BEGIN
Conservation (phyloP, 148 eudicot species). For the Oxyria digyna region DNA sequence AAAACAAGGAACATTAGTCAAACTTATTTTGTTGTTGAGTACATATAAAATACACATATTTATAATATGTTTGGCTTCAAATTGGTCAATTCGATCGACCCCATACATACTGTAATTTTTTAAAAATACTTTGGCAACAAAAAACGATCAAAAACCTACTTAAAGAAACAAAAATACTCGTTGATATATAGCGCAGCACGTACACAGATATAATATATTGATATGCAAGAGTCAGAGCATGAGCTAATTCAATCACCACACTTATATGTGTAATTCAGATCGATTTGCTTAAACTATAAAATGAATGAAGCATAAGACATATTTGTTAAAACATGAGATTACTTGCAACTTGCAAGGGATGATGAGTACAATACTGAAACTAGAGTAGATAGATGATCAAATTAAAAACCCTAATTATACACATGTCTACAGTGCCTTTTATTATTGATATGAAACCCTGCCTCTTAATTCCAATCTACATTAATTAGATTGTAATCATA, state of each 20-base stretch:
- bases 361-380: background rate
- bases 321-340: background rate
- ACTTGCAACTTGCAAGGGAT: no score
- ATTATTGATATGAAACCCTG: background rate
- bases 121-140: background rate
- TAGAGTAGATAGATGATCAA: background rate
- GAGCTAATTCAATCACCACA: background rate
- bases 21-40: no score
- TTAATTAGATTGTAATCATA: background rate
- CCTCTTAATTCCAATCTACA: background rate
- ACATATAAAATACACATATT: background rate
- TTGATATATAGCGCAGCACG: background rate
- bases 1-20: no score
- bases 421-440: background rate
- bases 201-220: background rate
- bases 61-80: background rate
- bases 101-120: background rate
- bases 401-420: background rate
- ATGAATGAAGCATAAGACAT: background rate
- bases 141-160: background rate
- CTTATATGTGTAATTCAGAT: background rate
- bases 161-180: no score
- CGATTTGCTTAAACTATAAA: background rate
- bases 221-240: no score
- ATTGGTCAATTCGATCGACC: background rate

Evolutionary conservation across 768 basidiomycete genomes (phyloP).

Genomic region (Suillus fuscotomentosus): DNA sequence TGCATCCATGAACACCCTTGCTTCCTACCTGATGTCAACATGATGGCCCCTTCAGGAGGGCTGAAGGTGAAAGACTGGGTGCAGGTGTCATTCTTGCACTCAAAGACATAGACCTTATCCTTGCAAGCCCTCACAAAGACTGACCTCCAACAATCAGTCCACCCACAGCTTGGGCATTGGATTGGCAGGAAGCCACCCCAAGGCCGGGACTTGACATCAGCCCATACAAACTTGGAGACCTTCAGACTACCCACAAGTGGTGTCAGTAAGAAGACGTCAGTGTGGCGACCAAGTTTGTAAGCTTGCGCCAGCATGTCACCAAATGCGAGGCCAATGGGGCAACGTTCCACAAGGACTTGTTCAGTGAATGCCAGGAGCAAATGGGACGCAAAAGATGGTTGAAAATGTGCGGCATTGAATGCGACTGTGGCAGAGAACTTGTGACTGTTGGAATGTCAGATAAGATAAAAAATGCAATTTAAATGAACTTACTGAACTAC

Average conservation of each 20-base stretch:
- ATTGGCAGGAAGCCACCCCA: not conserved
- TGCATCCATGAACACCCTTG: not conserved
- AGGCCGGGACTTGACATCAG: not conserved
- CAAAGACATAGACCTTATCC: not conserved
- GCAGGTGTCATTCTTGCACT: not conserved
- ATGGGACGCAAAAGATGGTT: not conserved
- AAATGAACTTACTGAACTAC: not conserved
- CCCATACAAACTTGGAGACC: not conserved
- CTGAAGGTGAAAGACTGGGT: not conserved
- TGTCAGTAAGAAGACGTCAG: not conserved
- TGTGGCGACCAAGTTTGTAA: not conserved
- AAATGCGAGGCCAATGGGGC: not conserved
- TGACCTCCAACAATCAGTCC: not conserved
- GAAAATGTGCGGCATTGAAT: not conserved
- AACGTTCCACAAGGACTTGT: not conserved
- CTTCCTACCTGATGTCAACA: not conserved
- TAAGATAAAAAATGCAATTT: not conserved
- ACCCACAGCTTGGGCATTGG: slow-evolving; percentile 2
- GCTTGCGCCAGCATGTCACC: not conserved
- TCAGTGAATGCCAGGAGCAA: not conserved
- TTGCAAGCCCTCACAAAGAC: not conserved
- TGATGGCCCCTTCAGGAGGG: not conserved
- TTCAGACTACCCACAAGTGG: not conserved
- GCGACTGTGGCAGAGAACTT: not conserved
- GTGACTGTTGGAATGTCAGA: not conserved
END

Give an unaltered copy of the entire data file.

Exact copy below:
Conservation (phyloP, 148 eudicot species). For the Oxyria digyna region DNA sequence AAAACAAGGAACATTAGTCAAACTTATTTTGTTGTTGAGTACATATAAAATACACATATTTATAATATGTTTGGCTTCAAATTGGTCAATTCGATCGACCCCATACATACTGTAATTTTTTAAAAATACTTTGGCAACAAAAAACGATCAAAAACCTACTTAAAGAAACAAAAATACTCGTTGATATATAGCGCAGCACGTACACAGATATAATATATTGATATGCAAGAGTCAGAGCATGAGCTAATTCAATCACCACACTTATATGTGTAATTCAGATCGATTTGCTTAAACTATAAAATGAATGAAGCATAAGACATATTTGTTAAAACATGAGATTACTTGCAACTTGCAAGGGATGATGAGTACAATACTGAAACTAGAGTAGATAGATGATCAAATTAAAAACCCTAATTATACACATGTCTACAGTGCCTTTTATTATTGATATGAAACCCTGCCTCTTAATTCCAATCTACATTAATTAGATTGTAATCATA, state of each 20-base stretch:
- bases 361-380: background rate
- bases 321-340: background rate
- ACTTGCAACTTGCAAGGGAT: no score
- ATTATTGATATGAAACCCTG: background rate
- bases 121-140: background rate
- TAGAGTAGATAGATGATCAA: background rate
- GAGCTAATTCAATCACCACA: background rate
- bases 21-40: no score
- TTAATTAGATTGTAATCATA: background rate
- CCTCTTAATTCCAATCTACA: background rate
- ACATATAAAATACACATATT: background rate
- TTGATATATAGCGCAGCACG: background rate
- bases 1-20: no score
- bases 421-440: background rate
- bases 201-220: background rate
- bases 61-80: background rate
- bases 101-120: background rate
- bases 401-420: background rate
- ATGAATGAAGCATAAGACAT: background rate
- bases 141-160: background rate
- CTTATATGTGTAATTCAGAT: background rate
- bases 161-180: no score
- CGATTTGCTTAAACTATAAA: background rate
- bases 221-240: no score
- ATTGGTCAATTCGATCGACC: background rate

Evolutionary conservation across 768 basidiomycete genomes (phyloP).

Genomic region (Suillus fuscotomentosus): DNA sequence TGCATCCATGAACACCCTTGCTTCCTACCTGATGTCAACATGATGGCCCCTTCAGGAGGGCTGAAGGTGAAAGACTGGGTGCAGGTGTCATTCTTGCACTCAAAGACATAGACCTTATCCTTGCAAGCCCTCACAAAGACTGACCTCCAACAATCAGTCCACCCACAGCTTGGGCATTGGATTGGCAGGAAGCCACCCCAAGGCCGGGACTTGACATCAGCCCATACAAACTTGGAGACCTTCAGACTACCCACAAGTGGTGTCAGTAAGAAGACGTCAGTGTGGCGACCAAGTTTGTAAGCTTGCGCCAGCATGTCACCAAATGCGAGGCCAATGGGGCAACGTTCCACAAGGACTTGTTCAGTGAATGCCAGGAGCAAATGGGACGCAAAAGATGGTTGAAAATGTGCGGCATTGAATGCGACTGTGGCAGAGAACTTGTGACTGTTGGAATGTCAGATAAGATAAAAAATGCAATTTAAATGAACTTACTGAACTAC

Average conservation of each 20-base stretch:
- ATTGGCAGGAAGCCACCCCA: not conserved
- TGCATCCATGAACACCCTTG: not conserved
- AGGCCGGGACTTGACATCAG: not conserved
- CAAAGACATAGACCTTATCC: not conserved
- GCAGGTGTCATTCTTGCACT: not conserved
- ATGGGACGCAAAAGATGGTT: not conserved
- AAATGAACTTACTGAACTAC: not conserved
- CCCATACAAACTTGGAGACC: not conserved
- CTGAAGGTGAAAGACTGGGT: not conserved
- TGTCAGTAAGAAGACGTCAG: not conserved
- TGTGGCGACCAAGTTTGTAA: not conserved
- AAATGCGAGGCCAATGGGGC: not conserved
- TGACCTCCAACAATCAGTCC: not conserved
- GAAAATGTGCGGCATTGAAT: not conserved
- AACGTTCCACAAGGACTTGT: not conserved
- CTTCCTACCTGATGTCAACA: not conserved
- TAAGATAAAAAATGCAATTT: not conserved
- ACCCACAGCTTGGGCATTGG: slow-evolving; percentile 2
- GCTTGCGCCAGCATGTCACC: not conserved
- TCAGTGAATGCCAGGAGCAA: not conserved
- TTGCAAGCCCTCACAAAGAC: not conserved
- TGATGGCCCCTTCAGGAGGG: not conserved
- TTCAGACTACCCACAAGTGG: not conserved
- GCGACTGTGGCAGAGAACTT: not conserved
- GTGACTGTTGGAATGTCAGA: not conserved